At around 1:30 p.m. on Saturday, May 9, Ben Kelly was attacked by a shark while surfing. A great white, thought to be 10-to-12 feet in length, bit his right leg. The wound would prove to be fatal, and the 26-year-old shaper was tragically pronounced dead at the scene. The news shook his friends, family, and everyone who knew him to their cores, and it was met with an outpouring of grief and support.
The incident, which was the first fatal shark attack in California since 2012, occurred at Manresa State Beach, half-an-hour south of Santa Cruz. According to reports, the attack happened within 100 yards of the shore.
Ben, who moved to Pleasure Point from Orange County three years ago with his wife Katie, had made a name for himself in the surfboard shaping community. They made the move because Santa Cruz was a sort of midway point between Katie’s home in Oregon and Ben’s home in San Clemente.
“Why do I shape surfboards? Well… it’s something I’ve done since I was a kid,” Ben wrote on his website. “A sort of escape from an overly-productive world to a simpler more creative space! What started as a way to fuel my own surfing passion has now become a way to stoke out my fellow surfers, and that is truly fulfilling to me. It’s the way I have found to give back to others.”
Aside from Ben Kelly Surfboards, Ben and Katie started and operated Authentic Approach, a digital marketing company.
On May 21, over 300 people attended his memorial paddle-out in San Clemente, where Ben first began surfing. I talked with four of his friends, Paul Keating, Johnny Brewer, Brock Eissman, and Kyle Ransom, after the paddle out. They were sitting in the back of Kyle’s van telling stories about Ben.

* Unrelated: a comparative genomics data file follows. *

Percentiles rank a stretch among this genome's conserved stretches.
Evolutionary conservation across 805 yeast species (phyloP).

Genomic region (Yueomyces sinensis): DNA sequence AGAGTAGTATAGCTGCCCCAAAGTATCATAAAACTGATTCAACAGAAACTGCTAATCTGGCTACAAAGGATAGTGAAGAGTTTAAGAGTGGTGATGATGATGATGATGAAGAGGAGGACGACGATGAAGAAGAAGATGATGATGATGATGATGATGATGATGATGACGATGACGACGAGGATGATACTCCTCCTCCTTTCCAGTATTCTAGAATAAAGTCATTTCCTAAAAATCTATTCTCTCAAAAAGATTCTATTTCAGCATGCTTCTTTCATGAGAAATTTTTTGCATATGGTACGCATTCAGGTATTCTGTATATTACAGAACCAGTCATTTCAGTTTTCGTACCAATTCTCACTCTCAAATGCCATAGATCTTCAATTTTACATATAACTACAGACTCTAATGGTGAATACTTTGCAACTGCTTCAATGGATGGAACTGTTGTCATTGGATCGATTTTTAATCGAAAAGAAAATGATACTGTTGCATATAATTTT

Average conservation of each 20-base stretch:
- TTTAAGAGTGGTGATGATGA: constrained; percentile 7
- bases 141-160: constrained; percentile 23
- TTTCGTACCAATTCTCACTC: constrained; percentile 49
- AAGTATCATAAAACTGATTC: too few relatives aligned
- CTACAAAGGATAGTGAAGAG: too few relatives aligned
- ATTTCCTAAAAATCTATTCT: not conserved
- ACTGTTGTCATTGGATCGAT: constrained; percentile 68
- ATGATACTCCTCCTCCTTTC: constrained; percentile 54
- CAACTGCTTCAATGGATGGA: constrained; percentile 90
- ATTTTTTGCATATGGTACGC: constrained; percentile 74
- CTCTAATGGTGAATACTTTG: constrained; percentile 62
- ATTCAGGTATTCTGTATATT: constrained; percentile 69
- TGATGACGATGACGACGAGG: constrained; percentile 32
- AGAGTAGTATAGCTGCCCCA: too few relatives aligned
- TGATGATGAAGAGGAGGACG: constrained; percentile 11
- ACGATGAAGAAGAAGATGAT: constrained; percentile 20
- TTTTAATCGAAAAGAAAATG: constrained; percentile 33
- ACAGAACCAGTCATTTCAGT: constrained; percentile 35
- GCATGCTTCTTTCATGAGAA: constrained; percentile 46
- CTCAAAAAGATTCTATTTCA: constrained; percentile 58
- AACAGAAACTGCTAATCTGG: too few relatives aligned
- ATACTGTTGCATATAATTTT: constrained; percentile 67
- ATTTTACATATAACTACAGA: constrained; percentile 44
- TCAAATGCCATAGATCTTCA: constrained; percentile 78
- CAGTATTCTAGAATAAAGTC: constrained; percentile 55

“It was pretty rad, man,” said Paul Keating, who went to school with Ben at Vanguard University. “There were a lot of people on the beach. Helicopters were in the air, the news was there, the whole family was there. A microphone was set up and both families said some really nice words. Katie was there. She told a story about how the last three months of their marriage were the best. They got to check off the North Shore from their bucket list. They also took the last week of Ben’s life off work and adventured every day. Then a bunch of people paddled out, the rest of the people went to the pier. It was beautiful.”
After the speaking was done, the paddle out turned into something that Ben would have appreciated. “The speaking was sad,” Keating said, “but the paddle out turned into a complete celebration. A set rolled through and all of us party-waved. There were at least 30 or 40 people on it. It was straight chaos; it was beautiful, just like Ben would have wanted it.”
Ben was an active person. In his freshman year, he set up the Vanguard Surf Club, organizing beach days. “He was a real legend around campus, that’s for sure,” Keating continued. “Ben’s the guy. He’s the type of friend who has no problem telling you if something’s a bad idea. He’ll give you his honest opinion. He’ll be there in tough times and help you work through them. He was always there to have a great time doing absolutely nothing, too. He had so much energy, you know? Real stoked all the time. Such contagious energy.”
It was recently announced by The Santa Cruz County Board of Supervisors that May 21 would be “Ben Kelly Day,” which is also his birthday. The guys in the van had just heard the news when I spoke with them, and they erupted. “I just heard today that they’re making a freaking Ben Kelly Day,” Kyle exclaimed, his voice echoing off the van’s metal interior. “They already got it passed in Santa Cruz. They have a freaking Ben Kelly Day!”
Ben was a devout Christian who was devoted to his faith. “He was always a solid believer,” Keating explained, “but more than that, he was willing to talk with anyone, no matter who they were. He was such a great guy.”
Some of Ben’s close friends set up a crowdfunding campaign to support his wife. At the time of this writing, it’s raised over $135,000. In it, one of them wrote a touching tribute that addressed Ben’s devotion to God. “The most memorable thing about Ben was his unashamed, unrelenting passion for his faith and his relationship with Jesus,” he wrote. “I don’t say this to somehow selfishly reassure myself or others that he’s passed on to Heaven. I don’t have to wonder whether he knew Jesus, or whether his faith was secure. It was. Everybody knew it. He truly lived his faith out. In nearly every conversation I ever had with him, he tied God and the redeeming love of Jesus into it. He was a good, godly, humble man who deserved many, many more laps around the sun and many more good waves.”